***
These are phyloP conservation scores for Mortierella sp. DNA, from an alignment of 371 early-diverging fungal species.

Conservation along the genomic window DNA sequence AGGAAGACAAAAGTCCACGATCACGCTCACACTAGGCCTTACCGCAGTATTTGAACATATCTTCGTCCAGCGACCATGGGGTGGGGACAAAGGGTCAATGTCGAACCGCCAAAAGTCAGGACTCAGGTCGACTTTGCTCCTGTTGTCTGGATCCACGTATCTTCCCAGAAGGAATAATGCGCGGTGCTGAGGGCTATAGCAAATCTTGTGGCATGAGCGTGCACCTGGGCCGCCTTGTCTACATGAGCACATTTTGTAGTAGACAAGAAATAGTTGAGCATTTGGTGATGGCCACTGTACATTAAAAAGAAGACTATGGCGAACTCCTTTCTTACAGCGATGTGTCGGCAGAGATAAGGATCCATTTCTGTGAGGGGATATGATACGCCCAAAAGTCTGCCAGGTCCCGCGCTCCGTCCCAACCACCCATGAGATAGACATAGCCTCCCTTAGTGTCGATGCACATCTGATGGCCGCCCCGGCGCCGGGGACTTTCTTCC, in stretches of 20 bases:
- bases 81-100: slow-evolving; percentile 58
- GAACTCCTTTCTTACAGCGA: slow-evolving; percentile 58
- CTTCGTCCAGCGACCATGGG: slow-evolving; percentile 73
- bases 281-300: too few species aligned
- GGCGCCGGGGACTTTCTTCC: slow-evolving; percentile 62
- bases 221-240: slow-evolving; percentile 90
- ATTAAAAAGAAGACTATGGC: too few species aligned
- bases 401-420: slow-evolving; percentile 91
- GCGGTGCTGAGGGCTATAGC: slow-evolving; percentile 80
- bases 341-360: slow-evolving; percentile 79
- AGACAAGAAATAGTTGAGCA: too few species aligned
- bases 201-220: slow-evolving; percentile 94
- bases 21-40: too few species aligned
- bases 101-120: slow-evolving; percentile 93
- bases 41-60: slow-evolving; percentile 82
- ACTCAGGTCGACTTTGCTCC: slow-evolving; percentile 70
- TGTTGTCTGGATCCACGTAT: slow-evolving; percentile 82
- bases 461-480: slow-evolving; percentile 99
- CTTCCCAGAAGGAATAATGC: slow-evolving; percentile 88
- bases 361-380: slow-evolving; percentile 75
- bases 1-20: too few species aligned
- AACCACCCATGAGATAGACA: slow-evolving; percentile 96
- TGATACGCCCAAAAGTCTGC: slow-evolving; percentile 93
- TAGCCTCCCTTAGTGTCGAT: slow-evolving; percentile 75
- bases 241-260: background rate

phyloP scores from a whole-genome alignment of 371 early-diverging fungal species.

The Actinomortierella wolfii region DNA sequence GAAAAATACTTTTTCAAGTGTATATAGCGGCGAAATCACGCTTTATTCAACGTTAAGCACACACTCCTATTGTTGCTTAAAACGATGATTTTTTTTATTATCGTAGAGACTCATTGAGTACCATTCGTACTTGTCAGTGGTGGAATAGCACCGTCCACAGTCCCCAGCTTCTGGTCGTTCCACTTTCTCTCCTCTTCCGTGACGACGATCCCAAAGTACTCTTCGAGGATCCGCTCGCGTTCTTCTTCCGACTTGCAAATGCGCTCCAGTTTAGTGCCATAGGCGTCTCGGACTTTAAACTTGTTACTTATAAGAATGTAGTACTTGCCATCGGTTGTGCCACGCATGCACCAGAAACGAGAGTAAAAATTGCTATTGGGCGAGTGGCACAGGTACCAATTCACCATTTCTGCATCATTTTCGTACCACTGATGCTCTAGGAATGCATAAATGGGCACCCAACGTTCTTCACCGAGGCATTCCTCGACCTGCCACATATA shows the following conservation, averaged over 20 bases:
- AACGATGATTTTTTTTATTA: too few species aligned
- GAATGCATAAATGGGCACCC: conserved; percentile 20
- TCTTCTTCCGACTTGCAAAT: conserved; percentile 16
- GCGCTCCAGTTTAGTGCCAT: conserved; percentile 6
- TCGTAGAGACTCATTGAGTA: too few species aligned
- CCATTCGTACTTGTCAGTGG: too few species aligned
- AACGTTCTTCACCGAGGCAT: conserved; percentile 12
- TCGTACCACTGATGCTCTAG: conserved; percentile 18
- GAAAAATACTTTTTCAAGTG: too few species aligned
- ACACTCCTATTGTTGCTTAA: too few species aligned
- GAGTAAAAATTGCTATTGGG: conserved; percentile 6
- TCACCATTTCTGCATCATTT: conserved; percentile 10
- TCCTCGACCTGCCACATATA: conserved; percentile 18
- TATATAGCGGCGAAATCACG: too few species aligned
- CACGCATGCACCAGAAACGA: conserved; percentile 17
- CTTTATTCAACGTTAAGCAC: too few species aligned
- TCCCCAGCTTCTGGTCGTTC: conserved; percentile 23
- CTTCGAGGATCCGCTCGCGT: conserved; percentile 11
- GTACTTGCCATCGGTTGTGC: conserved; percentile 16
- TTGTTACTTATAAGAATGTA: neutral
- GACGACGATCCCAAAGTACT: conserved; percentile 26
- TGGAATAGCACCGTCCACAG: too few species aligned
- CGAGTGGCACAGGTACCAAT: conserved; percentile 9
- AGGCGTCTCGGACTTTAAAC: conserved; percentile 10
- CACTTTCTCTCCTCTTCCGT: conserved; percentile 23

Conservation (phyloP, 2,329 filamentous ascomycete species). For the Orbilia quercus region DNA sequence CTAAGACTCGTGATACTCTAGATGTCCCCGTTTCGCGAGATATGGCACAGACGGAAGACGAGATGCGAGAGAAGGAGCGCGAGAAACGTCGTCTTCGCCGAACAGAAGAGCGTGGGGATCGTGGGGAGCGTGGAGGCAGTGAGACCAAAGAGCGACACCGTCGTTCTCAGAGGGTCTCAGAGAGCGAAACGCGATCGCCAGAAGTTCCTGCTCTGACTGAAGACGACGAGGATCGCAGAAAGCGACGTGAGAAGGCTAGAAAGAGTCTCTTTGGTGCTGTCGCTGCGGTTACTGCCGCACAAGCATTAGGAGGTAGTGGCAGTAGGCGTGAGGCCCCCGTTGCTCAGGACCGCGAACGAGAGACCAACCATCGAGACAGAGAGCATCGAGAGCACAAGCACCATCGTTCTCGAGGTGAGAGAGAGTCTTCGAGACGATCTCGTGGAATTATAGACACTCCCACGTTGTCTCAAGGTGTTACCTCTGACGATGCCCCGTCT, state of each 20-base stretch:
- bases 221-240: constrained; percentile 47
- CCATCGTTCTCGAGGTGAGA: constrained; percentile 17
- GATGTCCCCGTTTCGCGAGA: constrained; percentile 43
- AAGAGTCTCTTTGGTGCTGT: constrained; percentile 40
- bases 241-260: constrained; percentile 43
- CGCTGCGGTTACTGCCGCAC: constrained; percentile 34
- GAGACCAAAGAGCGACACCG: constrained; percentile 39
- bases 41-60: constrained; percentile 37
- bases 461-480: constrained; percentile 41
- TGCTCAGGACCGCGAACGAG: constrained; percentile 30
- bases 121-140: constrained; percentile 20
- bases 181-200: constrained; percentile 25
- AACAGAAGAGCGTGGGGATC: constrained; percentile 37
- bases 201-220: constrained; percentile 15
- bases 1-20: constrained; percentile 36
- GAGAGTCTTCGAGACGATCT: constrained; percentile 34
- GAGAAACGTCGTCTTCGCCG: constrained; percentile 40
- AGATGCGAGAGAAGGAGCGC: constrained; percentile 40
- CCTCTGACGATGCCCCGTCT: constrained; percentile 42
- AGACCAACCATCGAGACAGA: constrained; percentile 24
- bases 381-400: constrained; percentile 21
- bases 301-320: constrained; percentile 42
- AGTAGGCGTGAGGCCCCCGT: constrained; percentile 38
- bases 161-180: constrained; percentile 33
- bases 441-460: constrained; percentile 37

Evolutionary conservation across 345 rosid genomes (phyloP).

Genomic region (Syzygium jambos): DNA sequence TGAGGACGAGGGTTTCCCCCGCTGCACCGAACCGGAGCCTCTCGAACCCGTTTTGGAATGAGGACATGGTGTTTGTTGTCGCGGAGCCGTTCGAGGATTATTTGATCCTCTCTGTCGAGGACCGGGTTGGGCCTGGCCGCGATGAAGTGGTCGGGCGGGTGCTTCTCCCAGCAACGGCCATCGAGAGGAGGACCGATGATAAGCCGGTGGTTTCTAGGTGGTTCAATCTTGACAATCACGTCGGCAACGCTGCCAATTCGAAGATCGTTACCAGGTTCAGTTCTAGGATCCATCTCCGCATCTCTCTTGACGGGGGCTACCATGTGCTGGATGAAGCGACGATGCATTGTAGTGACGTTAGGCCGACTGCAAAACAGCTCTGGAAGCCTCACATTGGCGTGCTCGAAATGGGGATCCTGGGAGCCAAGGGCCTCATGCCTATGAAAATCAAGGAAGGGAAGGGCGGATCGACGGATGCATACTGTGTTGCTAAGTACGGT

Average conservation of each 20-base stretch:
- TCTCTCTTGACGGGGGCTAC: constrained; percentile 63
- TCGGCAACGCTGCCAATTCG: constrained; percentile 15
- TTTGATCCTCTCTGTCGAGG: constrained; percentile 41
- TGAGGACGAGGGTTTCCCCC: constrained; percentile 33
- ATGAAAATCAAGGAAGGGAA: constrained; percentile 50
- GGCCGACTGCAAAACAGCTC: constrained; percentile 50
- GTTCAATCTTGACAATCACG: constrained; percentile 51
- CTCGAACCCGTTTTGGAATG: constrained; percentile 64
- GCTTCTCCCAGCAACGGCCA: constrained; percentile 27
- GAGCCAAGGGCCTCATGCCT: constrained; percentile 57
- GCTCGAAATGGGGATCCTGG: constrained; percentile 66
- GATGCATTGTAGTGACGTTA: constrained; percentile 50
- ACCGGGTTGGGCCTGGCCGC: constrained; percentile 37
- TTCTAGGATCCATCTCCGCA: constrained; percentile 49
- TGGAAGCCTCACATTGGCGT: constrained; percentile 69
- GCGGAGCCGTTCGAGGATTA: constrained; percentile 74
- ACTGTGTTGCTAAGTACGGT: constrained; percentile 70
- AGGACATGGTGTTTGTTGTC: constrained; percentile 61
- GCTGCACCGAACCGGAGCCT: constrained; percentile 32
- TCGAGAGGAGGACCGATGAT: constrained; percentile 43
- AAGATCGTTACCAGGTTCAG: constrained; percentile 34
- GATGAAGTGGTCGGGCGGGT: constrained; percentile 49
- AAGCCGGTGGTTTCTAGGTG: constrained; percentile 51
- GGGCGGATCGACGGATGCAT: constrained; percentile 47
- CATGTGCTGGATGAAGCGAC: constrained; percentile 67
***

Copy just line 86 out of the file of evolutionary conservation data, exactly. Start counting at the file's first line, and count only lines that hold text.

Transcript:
- TTTGATCCTCTCTGTCGAGG: constrained; percentile 41